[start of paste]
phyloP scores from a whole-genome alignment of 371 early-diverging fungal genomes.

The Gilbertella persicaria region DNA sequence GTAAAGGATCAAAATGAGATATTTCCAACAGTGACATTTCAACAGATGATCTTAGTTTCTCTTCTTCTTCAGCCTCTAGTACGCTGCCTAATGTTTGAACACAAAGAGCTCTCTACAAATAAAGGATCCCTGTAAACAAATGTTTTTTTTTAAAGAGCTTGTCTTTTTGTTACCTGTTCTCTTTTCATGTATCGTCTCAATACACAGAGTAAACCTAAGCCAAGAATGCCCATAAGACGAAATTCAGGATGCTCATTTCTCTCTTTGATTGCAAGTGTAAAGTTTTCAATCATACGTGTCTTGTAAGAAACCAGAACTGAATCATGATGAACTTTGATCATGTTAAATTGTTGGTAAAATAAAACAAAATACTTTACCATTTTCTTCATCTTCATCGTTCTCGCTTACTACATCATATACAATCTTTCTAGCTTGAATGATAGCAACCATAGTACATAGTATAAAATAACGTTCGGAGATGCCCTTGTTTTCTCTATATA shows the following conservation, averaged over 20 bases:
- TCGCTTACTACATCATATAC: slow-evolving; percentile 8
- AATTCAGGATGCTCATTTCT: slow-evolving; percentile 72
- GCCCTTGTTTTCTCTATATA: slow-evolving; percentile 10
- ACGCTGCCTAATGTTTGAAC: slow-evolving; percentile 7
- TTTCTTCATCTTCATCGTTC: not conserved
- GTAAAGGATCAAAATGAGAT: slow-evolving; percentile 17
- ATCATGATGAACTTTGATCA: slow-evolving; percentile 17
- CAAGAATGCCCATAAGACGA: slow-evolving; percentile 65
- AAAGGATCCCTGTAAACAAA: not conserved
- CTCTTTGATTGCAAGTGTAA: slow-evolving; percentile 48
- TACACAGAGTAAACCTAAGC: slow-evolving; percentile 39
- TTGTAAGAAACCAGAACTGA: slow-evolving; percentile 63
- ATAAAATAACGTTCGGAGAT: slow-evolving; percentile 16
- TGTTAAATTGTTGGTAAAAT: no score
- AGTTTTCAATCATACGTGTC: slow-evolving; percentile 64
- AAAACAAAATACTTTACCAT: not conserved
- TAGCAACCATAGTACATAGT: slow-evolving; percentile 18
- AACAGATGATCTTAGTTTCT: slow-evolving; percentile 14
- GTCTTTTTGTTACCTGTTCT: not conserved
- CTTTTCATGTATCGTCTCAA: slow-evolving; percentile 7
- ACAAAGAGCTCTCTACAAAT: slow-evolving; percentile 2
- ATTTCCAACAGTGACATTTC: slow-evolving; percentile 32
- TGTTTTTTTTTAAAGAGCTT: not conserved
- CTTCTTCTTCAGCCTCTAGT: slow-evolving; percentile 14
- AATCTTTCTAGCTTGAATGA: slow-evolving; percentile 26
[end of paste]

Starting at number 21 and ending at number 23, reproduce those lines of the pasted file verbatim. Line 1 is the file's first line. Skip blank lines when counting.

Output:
- GTCTTTTTGTTACCTGTTCT: not conserved
- CTTTTCATGTATCGTCTCAA: slow-evolving; percentile 7
- ACAAAGAGCTCTCTACAAAT: slow-evolving; percentile 2